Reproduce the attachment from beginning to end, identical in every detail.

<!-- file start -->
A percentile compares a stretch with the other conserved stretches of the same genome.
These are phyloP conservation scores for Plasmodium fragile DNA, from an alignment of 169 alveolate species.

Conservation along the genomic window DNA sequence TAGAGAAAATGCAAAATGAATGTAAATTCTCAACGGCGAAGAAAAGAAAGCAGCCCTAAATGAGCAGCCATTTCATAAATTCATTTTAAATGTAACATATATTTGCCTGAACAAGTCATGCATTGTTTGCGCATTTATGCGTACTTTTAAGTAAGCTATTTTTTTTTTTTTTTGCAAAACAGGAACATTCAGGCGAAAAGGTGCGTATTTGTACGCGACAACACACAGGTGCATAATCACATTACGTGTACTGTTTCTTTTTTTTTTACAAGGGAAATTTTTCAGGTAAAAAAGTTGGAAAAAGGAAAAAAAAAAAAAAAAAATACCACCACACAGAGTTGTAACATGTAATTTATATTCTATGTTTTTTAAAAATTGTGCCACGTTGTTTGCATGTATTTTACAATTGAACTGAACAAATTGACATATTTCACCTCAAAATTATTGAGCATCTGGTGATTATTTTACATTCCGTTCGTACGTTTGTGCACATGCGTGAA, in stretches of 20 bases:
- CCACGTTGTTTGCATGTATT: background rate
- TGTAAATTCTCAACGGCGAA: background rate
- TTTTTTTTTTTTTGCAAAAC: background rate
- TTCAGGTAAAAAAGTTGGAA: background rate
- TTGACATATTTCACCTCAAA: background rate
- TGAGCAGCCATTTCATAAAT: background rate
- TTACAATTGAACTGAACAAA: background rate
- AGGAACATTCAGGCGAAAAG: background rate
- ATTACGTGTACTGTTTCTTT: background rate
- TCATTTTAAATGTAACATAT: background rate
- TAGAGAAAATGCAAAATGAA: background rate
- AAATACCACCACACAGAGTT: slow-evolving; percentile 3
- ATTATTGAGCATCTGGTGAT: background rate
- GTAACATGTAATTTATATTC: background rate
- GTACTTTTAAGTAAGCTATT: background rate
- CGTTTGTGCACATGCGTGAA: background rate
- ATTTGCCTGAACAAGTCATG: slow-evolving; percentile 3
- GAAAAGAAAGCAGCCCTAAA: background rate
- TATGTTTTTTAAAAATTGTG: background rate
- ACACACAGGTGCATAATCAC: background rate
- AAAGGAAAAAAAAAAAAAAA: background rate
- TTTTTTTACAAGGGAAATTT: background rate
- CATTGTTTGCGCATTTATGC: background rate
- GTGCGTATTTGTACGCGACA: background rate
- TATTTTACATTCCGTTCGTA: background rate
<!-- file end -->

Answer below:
A percentile compares a stretch with the other conserved stretches of the same genome.
These are phyloP conservation scores for Plasmodium fragile DNA, from an alignment of 169 alveolate species.

Conservation along the genomic window DNA sequence TAGAGAAAATGCAAAATGAATGTAAATTCTCAACGGCGAAGAAAAGAAAGCAGCCCTAAATGAGCAGCCATTTCATAAATTCATTTTAAATGTAACATATATTTGCCTGAACAAGTCATGCATTGTTTGCGCATTTATGCGTACTTTTAAGTAAGCTATTTTTTTTTTTTTTTGCAAAACAGGAACATTCAGGCGAAAAGGTGCGTATTTGTACGCGACAACACACAGGTGCATAATCACATTACGTGTACTGTTTCTTTTTTTTTTACAAGGGAAATTTTTCAGGTAAAAAAGTTGGAAAAAGGAAAAAAAAAAAAAAAAAATACCACCACACAGAGTTGTAACATGTAATTTATATTCTATGTTTTTTAAAAATTGTGCCACGTTGTTTGCATGTATTTTACAATTGAACTGAACAAATTGACATATTTCACCTCAAAATTATTGAGCATCTGGTGATTATTTTACATTCCGTTCGTACGTTTGTGCACATGCGTGAA, in stretches of 20 bases:
- CCACGTTGTTTGCATGTATT: background rate
- TGTAAATTCTCAACGGCGAA: background rate
- TTTTTTTTTTTTTGCAAAAC: background rate
- TTCAGGTAAAAAAGTTGGAA: background rate
- TTGACATATTTCACCTCAAA: background rate
- TGAGCAGCCATTTCATAAAT: background rate
- TTACAATTGAACTGAACAAA: background rate
- AGGAACATTCAGGCGAAAAG: background rate
- ATTACGTGTACTGTTTCTTT: background rate
- TCATTTTAAATGTAACATAT: background rate
- TAGAGAAAATGCAAAATGAA: background rate
- AAATACCACCACACAGAGTT: slow-evolving; percentile 3
- ATTATTGAGCATCTGGTGAT: background rate
- GTAACATGTAATTTATATTC: background rate
- GTACTTTTAAGTAAGCTATT: background rate
- CGTTTGTGCACATGCGTGAA: background rate
- ATTTGCCTGAACAAGTCATG: slow-evolving; percentile 3
- GAAAAGAAAGCAGCCCTAAA: background rate
- TATGTTTTTTAAAAATTGTG: background rate
- ACACACAGGTGCATAATCAC: background rate
- AAAGGAAAAAAAAAAAAAAA: background rate
- TTTTTTTACAAGGGAAATTT: background rate
- CATTGTTTGCGCATTTATGC: background rate
- GTGCGTATTTGTACGCGACA: background rate
- TATTTTACATTCCGTTCGTA: background rate